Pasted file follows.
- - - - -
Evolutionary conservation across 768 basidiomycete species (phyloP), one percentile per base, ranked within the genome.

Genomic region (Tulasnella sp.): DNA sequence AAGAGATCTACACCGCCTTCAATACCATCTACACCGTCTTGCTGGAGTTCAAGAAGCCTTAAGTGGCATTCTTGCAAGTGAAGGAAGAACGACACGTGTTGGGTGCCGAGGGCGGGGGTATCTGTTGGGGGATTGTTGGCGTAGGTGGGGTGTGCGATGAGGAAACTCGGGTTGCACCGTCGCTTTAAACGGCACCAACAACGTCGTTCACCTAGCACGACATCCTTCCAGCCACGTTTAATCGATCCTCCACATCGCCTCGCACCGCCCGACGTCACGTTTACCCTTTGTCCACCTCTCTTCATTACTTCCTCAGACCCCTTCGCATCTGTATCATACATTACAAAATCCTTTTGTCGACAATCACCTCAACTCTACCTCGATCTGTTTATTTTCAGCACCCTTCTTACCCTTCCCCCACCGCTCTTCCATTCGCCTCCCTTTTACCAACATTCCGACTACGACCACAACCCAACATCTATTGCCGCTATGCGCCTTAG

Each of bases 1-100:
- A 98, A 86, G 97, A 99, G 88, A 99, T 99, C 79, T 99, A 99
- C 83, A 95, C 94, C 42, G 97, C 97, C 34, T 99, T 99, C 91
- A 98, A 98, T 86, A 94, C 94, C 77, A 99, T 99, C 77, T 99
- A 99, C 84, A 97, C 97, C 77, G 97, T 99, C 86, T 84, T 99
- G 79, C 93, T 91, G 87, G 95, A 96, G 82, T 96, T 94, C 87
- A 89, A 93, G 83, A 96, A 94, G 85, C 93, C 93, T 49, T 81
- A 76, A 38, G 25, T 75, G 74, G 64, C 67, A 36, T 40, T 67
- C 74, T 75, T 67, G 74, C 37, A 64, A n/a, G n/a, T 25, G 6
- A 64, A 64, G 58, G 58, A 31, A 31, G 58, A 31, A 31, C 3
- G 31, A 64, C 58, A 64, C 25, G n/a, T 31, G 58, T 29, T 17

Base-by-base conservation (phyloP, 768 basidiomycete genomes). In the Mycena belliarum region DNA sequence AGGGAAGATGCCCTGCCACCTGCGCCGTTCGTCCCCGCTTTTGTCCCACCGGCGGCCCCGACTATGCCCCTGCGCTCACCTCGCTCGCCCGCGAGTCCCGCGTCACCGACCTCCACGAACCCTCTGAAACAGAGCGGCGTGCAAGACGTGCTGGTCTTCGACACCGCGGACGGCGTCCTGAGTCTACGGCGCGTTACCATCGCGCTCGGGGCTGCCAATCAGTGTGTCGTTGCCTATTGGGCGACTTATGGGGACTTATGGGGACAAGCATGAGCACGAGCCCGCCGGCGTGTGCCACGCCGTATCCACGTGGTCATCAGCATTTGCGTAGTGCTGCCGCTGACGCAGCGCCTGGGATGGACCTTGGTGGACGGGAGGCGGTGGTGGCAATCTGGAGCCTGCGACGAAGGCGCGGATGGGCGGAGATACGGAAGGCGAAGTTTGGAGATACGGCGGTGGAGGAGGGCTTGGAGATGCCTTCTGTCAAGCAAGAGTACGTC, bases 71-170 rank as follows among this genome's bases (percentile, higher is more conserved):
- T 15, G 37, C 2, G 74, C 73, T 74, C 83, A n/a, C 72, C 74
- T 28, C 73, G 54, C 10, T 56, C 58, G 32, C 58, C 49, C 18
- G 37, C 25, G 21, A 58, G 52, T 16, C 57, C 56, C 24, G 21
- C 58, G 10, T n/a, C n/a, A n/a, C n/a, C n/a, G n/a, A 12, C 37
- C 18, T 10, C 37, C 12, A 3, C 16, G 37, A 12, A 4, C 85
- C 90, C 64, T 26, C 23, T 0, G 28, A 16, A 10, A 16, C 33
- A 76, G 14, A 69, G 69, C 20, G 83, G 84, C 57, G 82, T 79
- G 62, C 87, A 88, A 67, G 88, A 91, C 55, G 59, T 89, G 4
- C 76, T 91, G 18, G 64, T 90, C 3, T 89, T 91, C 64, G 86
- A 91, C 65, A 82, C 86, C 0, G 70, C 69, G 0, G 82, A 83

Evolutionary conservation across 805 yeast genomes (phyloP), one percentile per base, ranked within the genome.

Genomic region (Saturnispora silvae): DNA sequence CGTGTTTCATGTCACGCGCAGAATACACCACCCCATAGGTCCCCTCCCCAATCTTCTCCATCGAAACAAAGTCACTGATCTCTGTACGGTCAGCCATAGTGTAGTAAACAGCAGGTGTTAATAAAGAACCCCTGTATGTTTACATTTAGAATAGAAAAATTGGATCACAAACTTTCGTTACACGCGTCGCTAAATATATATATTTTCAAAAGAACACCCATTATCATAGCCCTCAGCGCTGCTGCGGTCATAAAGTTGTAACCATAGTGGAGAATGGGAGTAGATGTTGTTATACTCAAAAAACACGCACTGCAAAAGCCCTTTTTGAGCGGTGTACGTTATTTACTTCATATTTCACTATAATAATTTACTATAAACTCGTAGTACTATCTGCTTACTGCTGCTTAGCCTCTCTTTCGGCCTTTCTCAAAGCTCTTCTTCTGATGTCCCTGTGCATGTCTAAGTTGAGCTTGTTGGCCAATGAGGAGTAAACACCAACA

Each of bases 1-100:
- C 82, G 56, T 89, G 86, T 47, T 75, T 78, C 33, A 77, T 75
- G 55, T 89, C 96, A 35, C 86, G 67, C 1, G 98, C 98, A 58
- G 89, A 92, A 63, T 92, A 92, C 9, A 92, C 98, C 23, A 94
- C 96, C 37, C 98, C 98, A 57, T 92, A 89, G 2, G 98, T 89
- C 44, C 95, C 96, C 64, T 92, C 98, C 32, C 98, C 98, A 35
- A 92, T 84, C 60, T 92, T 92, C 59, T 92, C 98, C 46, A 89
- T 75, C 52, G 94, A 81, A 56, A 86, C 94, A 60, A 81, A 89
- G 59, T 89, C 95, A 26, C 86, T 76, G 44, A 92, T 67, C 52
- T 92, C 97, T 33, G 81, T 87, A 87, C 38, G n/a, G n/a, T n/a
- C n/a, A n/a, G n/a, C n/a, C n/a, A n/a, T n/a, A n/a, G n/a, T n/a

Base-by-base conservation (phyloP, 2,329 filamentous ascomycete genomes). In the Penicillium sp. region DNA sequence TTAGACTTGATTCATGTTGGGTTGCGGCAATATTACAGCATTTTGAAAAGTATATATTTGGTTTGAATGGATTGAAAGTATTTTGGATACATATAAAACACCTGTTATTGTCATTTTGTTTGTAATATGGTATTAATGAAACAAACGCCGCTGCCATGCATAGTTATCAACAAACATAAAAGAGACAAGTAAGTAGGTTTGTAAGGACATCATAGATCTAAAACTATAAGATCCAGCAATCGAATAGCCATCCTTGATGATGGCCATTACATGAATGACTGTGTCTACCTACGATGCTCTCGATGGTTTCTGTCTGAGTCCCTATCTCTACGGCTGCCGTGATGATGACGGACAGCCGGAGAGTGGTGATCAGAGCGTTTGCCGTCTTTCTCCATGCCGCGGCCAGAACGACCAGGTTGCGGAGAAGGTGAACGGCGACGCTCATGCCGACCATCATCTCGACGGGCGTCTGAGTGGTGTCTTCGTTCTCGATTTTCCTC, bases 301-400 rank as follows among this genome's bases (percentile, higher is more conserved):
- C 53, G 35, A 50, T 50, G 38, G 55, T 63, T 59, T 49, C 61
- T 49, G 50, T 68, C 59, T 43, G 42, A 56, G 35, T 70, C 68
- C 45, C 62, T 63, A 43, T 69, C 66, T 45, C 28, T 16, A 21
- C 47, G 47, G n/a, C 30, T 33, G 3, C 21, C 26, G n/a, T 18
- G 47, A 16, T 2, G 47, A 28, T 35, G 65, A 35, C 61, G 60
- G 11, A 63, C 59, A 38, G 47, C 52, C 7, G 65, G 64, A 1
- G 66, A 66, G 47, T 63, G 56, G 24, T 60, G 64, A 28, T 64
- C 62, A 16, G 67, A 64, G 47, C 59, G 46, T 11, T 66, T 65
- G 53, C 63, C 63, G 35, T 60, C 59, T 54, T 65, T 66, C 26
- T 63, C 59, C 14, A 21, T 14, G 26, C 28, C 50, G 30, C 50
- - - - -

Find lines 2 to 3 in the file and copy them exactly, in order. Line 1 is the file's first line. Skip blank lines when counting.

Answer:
Genomic region (Tulasnella sp.): DNA sequence AAGAGATCTACACCGCCTTCAATACCATCTACACCGTCTTGCTGGAGTTCAAGAAGCCTTAAGTGGCATTCTTGCAAGTGAAGGAAGAACGACACGTGTTGGGTGCCGAGGGCGGGGGTATCTGTTGGGGGATTGTTGGCGTAGGTGGGGTGTGCGATGAGGAAACTCGGGTTGCACCGTCGCTTTAAACGGCACCAACAACGTCGTTCACCTAGCACGACATCCTTCCAGCCACGTTTAATCGATCCTCCACATCGCCTCGCACCGCCCGACGTCACGTTTACCCTTTGTCCACCTCTCTTCATTACTTCCTCAGACCCCTTCGCATCTGTATCATACATTACAAAATCCTTTTGTCGACAATCACCTCAACTCTACCTCGATCTGTTTATTTTCAGCACCCTTCTTACCCTTCCCCCACCGCTCTTCCATTCGCCTCCCTTTTACCAACATTCCGACTACGACCACAACCCAACATCTATTGCCGCTATGCGCCTTAG

Each of bases 1-100: